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Trades Union Congress

Workers on the Defensive

One of the shrewdest comments on this year's Trades Union Congress was made by the Manchester Guardian on September 5th. Reviewing the position of the trade unions since the Labour Government came into power four years ago the article pointed out in what a world of illusion trade union supporters of the Government have been living. Their feeling was that now at last they had the power and the opportunity to reach higher standards of living, but in fact "since the fuel crisis they have been for all their power and all the old illusions of what power would bring, on the defensive: the struggle has been to prevent real wages from falling."

The Taming of the T.U.C.

What has happened to the trade unions, to their national platform the T.U.C., and to their political shadow the Labour Party? Where now is the trade union army that fought the general strike in 1926? In what dump have they parked their rusty weapon, the strike? Where are the Reds of yesteryear, and who are these men and women with their generous sprinkling of O.B.E.s, Knighthoods and Peerages who at Margate earned from the discerning observer of the Manchester Guardian (10/9/48) the tribute that "once again the T.U.C. has shown the moderate good sense that often seems to surprise its own leaders as much as the critics"?

Gyrations At Glasgie

Glasgow has the largest population of any city in Scotland, so it was decided that the largest representative gathering of Trade Union officials – called the Trades Union Congress – ever held should take place there this year. Delegates more or less (less rather than more) representing five and a half millions of organised workers, gathered in the St Andrew's Halls to discuss a lengthy agenda.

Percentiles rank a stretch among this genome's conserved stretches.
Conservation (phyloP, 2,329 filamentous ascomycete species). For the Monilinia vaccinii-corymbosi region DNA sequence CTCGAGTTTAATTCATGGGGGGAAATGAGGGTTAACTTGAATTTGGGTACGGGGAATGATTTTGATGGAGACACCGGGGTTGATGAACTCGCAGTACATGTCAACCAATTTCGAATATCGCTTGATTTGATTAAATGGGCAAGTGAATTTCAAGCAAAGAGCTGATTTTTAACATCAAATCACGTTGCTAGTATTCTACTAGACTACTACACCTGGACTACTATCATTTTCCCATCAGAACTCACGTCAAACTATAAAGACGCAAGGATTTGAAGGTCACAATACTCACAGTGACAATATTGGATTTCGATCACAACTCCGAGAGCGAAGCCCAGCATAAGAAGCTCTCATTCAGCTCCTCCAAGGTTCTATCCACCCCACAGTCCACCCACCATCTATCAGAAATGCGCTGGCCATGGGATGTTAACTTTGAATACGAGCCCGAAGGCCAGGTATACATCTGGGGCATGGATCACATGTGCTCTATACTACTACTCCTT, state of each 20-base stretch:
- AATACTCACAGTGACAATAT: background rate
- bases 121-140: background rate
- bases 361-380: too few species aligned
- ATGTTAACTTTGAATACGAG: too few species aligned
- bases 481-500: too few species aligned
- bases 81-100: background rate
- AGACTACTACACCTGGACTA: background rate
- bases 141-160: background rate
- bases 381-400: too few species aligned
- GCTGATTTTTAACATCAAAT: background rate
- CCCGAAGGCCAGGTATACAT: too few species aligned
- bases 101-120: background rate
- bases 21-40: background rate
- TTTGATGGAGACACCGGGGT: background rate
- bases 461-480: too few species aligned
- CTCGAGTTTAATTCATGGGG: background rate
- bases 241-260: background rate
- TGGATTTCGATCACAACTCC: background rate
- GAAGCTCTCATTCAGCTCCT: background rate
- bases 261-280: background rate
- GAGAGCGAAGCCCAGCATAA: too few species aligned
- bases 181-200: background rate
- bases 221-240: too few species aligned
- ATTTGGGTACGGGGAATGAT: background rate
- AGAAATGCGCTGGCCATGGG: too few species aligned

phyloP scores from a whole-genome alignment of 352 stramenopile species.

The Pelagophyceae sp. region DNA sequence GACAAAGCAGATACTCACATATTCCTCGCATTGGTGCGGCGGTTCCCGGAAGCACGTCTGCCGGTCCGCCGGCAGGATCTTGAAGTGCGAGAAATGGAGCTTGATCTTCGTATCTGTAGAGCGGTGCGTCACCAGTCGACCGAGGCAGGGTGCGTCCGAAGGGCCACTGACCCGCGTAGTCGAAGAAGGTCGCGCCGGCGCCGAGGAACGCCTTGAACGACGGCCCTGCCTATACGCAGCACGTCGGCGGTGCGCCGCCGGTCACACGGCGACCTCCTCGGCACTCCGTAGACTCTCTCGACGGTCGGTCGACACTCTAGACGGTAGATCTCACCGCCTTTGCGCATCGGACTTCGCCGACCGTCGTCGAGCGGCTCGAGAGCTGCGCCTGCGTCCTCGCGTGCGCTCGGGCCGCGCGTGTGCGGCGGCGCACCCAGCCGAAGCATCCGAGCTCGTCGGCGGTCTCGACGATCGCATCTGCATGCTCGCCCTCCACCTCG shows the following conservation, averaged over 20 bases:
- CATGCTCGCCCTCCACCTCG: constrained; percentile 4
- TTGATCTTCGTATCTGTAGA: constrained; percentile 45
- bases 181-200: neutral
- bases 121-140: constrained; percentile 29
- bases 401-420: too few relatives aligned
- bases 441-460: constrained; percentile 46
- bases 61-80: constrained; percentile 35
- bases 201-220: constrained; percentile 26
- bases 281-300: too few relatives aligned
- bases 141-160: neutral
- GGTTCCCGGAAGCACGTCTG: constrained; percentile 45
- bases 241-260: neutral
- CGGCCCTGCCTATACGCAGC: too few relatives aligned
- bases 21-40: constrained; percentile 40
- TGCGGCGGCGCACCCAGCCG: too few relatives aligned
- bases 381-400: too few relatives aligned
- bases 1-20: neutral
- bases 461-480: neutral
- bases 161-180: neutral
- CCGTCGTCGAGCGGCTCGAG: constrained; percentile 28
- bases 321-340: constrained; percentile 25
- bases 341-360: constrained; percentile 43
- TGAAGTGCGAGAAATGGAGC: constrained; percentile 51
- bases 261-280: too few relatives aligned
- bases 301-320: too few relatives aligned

It was to be a great tournament. A mighty battle was expected to be fought over the Parliamentary Committee's refusal to call a Special Congress at the request of the Triple Alliance. Nationalisation of Mines and other Industries was another great topic. But the supreme struggle was expected to centre around the question of Direct Action. Here the giants would – vocally – spread the ground with each other's gore.

The Fiftieth Trade Union Congress

There has been a Jubilee at Derby. Fifty years ago the Trade Union Congress was inaugurated at Manchester, and this year celebrated its golden anniversary. How far have the organised workers travelled in their struggles, their views and their understanding of the position they occupy in society in this stride of time? A brief glance at this year's gathering may help us to answer this question.

In point of numbers the Congress was the largest representation of organised workers in the world, as the affiliated membership totalled over four and half millions. Compared with the 118,367 at its first meeting this looks a splendid advance. But these numbers alone do not necessarily mean progress.

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